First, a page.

The word gardyloo is a warning cry uttered before throwing wastewater (literally and euphemistically) out of a window. Every source I've found has traced this word back to some French phrase translating as "watch out for the water." However, the specific French phrase seems to vary. I've seen the following:
- Wiktionary: "Garde à l'eau"
- The Free Dictionary: "Gare à l'eau"
- oxforddictionaries.com: "Regardez l'eau"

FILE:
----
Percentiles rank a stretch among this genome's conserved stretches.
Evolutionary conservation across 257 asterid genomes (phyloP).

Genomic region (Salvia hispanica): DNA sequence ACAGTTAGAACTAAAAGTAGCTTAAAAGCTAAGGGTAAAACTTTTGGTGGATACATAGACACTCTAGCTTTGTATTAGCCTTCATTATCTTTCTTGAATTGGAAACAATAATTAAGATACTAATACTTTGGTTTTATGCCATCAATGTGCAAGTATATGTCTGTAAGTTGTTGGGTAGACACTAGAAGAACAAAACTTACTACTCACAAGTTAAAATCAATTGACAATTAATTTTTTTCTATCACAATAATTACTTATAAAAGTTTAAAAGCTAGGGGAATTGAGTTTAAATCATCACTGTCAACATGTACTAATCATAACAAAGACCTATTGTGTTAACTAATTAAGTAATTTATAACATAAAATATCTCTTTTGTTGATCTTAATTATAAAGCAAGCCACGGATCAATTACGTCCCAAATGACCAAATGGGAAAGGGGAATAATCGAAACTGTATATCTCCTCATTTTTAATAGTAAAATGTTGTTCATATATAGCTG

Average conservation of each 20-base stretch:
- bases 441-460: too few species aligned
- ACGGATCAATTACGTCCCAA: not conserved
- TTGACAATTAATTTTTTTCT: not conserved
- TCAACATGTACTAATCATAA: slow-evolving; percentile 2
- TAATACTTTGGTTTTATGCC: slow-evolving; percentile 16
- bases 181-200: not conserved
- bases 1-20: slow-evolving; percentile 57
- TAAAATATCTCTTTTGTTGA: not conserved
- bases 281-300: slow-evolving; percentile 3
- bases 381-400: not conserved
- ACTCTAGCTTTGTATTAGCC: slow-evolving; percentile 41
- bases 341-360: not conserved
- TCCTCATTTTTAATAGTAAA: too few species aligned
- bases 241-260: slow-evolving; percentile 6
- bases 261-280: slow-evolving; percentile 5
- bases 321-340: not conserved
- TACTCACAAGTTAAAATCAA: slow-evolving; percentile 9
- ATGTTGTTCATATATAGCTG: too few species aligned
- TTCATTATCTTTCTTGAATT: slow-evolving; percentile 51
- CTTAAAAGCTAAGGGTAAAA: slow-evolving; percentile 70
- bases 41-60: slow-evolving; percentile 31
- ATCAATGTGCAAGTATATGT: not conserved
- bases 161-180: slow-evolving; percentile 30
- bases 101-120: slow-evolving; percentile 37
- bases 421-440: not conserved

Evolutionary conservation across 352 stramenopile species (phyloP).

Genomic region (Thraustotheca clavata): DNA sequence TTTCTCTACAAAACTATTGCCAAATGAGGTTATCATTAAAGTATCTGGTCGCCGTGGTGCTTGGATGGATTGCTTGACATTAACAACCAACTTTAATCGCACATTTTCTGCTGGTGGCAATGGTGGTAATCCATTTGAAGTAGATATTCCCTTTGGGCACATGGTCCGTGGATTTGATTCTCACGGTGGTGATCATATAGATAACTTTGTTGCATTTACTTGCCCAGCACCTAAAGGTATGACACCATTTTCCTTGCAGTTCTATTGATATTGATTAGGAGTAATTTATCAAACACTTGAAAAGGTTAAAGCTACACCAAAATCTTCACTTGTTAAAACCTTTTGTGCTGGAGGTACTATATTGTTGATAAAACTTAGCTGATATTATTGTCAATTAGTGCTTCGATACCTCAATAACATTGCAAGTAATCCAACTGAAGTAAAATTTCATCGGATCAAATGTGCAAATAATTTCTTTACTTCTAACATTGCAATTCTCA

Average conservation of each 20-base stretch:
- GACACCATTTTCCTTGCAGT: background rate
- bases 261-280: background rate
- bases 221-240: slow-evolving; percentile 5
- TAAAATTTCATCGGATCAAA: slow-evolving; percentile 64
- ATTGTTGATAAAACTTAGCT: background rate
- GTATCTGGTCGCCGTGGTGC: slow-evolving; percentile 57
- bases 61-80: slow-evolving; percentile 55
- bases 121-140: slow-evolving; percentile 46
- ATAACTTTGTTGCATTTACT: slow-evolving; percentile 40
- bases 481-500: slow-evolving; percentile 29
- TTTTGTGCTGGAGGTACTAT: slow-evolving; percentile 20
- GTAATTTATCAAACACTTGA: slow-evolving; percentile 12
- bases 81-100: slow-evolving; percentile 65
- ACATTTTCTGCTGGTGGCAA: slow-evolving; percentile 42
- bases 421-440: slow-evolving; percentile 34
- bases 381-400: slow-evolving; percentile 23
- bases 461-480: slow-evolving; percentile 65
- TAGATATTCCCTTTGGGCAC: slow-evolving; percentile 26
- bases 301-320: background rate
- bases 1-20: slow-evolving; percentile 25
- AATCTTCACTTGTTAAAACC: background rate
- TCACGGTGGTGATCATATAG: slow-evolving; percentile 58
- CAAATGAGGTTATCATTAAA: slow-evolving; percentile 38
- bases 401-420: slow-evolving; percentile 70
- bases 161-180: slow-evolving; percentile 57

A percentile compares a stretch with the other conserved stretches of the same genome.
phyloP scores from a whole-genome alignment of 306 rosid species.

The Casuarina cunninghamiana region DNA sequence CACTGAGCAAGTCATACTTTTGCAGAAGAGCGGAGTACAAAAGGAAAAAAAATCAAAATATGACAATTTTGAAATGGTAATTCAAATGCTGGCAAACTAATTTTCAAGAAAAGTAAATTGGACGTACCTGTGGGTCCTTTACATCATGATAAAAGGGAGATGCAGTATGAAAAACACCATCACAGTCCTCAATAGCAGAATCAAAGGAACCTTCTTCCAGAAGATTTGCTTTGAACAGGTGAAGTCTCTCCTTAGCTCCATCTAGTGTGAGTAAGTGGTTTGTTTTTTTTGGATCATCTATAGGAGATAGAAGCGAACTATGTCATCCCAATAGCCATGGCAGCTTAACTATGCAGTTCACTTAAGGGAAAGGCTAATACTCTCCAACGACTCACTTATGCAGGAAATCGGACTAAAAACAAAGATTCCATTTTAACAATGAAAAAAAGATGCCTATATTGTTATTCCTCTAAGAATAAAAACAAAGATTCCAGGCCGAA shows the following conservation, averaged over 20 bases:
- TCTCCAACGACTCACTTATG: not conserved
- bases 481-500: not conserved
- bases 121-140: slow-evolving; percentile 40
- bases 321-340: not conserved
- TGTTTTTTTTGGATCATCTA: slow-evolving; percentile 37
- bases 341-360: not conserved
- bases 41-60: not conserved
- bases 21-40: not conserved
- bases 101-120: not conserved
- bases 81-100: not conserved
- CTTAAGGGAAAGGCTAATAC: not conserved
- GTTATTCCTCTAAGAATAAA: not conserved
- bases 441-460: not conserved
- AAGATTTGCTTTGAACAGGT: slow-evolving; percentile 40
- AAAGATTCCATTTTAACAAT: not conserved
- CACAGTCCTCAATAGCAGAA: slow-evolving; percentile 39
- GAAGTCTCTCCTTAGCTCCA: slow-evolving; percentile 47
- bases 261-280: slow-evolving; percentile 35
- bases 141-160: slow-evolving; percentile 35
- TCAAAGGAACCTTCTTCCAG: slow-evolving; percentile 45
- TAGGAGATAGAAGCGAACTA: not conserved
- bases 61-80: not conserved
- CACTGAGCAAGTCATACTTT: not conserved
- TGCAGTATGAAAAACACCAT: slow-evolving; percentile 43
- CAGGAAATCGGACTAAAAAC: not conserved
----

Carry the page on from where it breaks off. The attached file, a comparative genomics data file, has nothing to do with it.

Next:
- unusuedwords.com: "Garde de l'eau" or "Gardez l'eau"
I'm not a French speaker, but from what I remember, I would expect that the imperative "look out" or "watch for" would be given using the "-ez" ending (second person plural / formal) versus the "e" ending (second person singular / informal), so I suspect that it's probably "Gardez" or "Regardez." However, I don't know enough French to know whether "Gardez l'eau" or "Garde à l'eau" would be grammatically or semantically correct.
What French phrase actually gives rise to "gardyloo?" If it's not entirely clear, could someone at least enlighten me as to which of the above phrases would be grammatically and semantically correct?